Without emergency power, it will be difficult to simulate how teams react when the power goes out and only a handful of electrical outlets remain available. To work around this, at a minimum, simulation labs without access should still color and label outlets within the simulation rooms as emergency power outlets. Learners can still practice switching critical equipment to alternate outlets, while the operator controls the lighting in the room to simulate a power outage.

Technology: Simulation labs are usually equipped with advanced AV technology to support observation and subsequent teaching. Microphones, cameras, recording equipment and monitors can add up quickly within the simulation suite. AV server rooms should be planned at a size large enough to support the known technology, but also should plan for future growth as new technology is implemented in the healthcare setting.

A telecommunications server room is typically separate from the AV server room and supports the typical simulation lab technology platform such as computers, printers, telephones and internet. An important telecommunications consideration is access to the healthcare organization’s main network to use standardized platforms such as electronic medical records. Connection to the organization’s network also allows for training on new equipment in a more realistic environment without occupying revenue-generating clinical space and the space to test multiple technology platform options when considering a new technology.

HVAC: The heat generated by the computers, servers, recording devices and clinical equipment should be considered in designing for HVAC systems. It is usually not necessary to design the HVAC system to mimic the complexity often found in the hospital setting, since direct patient care will not occur within the space. However, it will likely be advantageous to provide for the temperature and humidity ranges likely to be experienced in a procedure room.

For example, procedure rooms such as operating rooms and cath labs often offer the ability to be made very cool or warm depending on a patient’s needs. Clinicians simulating a procedure in this environment should be able to experience these temperature extremes when simulating the procedure.

Medical Gas: There are many pieces of equipment, and even manikins, that require air to operate properly; therefore, compressed air is typically provided in the simulation space. Unless located within a building that already has access to other gases typically found in hospitals, such as medical air and oxygen, many simulation labs utilize compressed air in these outlets as well to simulate a “live” outlet.

As the healthcare landscape constantly shifts, so too will the scenarios that need to be trained for.

5) What will the future hold? As the healthcare landscape constantly shifts, so too will the scenarios that need to be trained for. Hospitals and other healthcare facilities are designing clinical spaces to be flexible enough to accommodate an unknown future. Strategies such as planning on modules, providing additional space for infrastructure pathways, and strategically locating soft space (non-clinical functions that can more easily be relocated), can also be applied to simulation labs to make conversion for future uses easier and less expensive.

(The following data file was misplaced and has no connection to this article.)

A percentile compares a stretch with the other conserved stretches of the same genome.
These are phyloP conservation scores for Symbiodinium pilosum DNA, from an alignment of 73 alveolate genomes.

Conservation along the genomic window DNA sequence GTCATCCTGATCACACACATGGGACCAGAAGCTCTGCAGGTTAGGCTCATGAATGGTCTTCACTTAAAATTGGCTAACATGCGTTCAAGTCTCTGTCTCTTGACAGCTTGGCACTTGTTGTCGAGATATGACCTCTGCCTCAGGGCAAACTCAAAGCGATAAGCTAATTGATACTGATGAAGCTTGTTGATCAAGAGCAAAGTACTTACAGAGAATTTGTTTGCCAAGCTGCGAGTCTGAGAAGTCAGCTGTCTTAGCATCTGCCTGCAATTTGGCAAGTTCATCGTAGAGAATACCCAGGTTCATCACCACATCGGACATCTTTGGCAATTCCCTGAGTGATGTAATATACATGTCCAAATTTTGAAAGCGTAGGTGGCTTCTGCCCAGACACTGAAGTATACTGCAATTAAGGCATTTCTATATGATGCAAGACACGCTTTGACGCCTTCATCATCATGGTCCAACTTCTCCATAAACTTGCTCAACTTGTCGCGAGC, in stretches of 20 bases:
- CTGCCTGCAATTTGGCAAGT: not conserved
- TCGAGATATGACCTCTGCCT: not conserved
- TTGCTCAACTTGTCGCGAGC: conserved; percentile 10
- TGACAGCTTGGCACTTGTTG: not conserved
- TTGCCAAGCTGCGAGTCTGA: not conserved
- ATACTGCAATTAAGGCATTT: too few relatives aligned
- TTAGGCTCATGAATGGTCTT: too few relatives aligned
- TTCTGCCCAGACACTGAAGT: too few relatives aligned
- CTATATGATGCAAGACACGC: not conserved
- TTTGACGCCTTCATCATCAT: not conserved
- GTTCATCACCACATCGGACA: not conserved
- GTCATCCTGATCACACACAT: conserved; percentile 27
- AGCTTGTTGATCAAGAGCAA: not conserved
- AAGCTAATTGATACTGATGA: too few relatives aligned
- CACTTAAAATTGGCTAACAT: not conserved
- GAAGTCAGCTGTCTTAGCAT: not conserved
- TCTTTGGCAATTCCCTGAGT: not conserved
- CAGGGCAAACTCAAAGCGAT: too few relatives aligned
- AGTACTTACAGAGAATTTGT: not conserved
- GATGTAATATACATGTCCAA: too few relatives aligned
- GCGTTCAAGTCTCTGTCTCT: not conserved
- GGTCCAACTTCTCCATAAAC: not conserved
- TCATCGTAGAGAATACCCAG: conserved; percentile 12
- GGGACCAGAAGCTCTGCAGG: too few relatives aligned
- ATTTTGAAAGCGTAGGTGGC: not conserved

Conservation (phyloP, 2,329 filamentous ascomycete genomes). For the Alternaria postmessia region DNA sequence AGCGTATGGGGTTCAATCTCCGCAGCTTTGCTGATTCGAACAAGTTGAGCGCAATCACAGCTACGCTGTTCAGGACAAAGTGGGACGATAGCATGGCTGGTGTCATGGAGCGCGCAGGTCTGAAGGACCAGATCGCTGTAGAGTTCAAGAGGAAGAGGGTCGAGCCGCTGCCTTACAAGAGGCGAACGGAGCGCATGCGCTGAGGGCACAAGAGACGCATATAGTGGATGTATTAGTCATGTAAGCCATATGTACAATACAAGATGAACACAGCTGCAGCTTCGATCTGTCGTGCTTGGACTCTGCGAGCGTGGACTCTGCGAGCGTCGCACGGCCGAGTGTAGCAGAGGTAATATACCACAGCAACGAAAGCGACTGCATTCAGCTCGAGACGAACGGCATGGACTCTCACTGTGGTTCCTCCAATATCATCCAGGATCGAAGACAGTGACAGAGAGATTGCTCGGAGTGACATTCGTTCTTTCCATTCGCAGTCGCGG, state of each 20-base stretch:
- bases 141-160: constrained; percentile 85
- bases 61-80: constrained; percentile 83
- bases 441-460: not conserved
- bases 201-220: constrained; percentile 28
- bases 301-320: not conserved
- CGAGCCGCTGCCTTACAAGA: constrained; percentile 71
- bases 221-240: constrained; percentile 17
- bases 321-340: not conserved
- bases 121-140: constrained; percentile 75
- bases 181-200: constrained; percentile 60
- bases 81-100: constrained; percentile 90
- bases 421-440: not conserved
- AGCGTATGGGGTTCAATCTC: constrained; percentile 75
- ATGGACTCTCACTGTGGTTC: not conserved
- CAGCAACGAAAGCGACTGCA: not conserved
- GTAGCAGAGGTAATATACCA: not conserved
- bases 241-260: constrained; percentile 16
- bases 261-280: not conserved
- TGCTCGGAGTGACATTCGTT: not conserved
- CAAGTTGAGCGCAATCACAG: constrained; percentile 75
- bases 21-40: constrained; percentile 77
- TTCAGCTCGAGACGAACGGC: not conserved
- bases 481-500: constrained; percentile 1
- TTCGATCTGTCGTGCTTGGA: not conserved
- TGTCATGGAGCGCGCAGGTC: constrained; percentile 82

By working with organizations to consider future changes to their curriculum and growth, designers can help plan for multiple uses and prepare for future needs.  As an example, space that is planned initially as office space for simulation lab administration can be planned on an exam room module. Although initially these rooms may be slightly larger than necessary, when the need for additional exam simulation space presents itself, offices can easily be relocated, while the new simulation rooms can be outfit in the old offices relatively easily.

As the practice of healthcare becomes more complex, it is becoming more critical for organizations to provide learning environments for their current and future practitioners. When planning simulation labs, it is important to remember that nearly every inch can be made trainable. Every space has the opportunity to serve a dual role of functionality and training. For instance, a normal restroom can also be used to train how to respond to a collapsed patient with the relatively modest additions of a nurse call device and different door hardware. A dressing room for standardized patients can be used to learn how to assist a patient in need in an imaging department dressing room. Or the simulation lab’s reception area can be used to train for engaging with a frustrated family member. With an open mind, every space can be made into fertile training ground that prepares providers to give the best care to their patients.

Daniel Perschbacher, AIA, ACHA, Assoc. DBIA, IISE Lean Green Belt

Principal in Charge

As principal in charge in HMC’s San Diego Healthcare studio, Daniel serves the firm’s healthcare client base and works to expand the firm’s healthcare reach in the San Diego region. He has over 19 years of experience in healthcare architecture spanning nearly every project type and delivery method. He is passionate about applying Lean principles to the architecture and construction delivery process. Daniel believes that healthcare design, more than any other project type, wraps around communities and provides space for their most joyous and difficult moments.

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Shahrzad Memar

Project Leader

Shahrzad is a project leader in HMC Architects’ San Diego studio. She is a self-motivated, forward-thinking professional with experience working on a broad range of healthcare projects. Involved in all phases of architectural design, from initial programming through design and construction, Shahrzad has a strong ability and passion to work in a collaborative team environment and bring a client’s vision to fruition.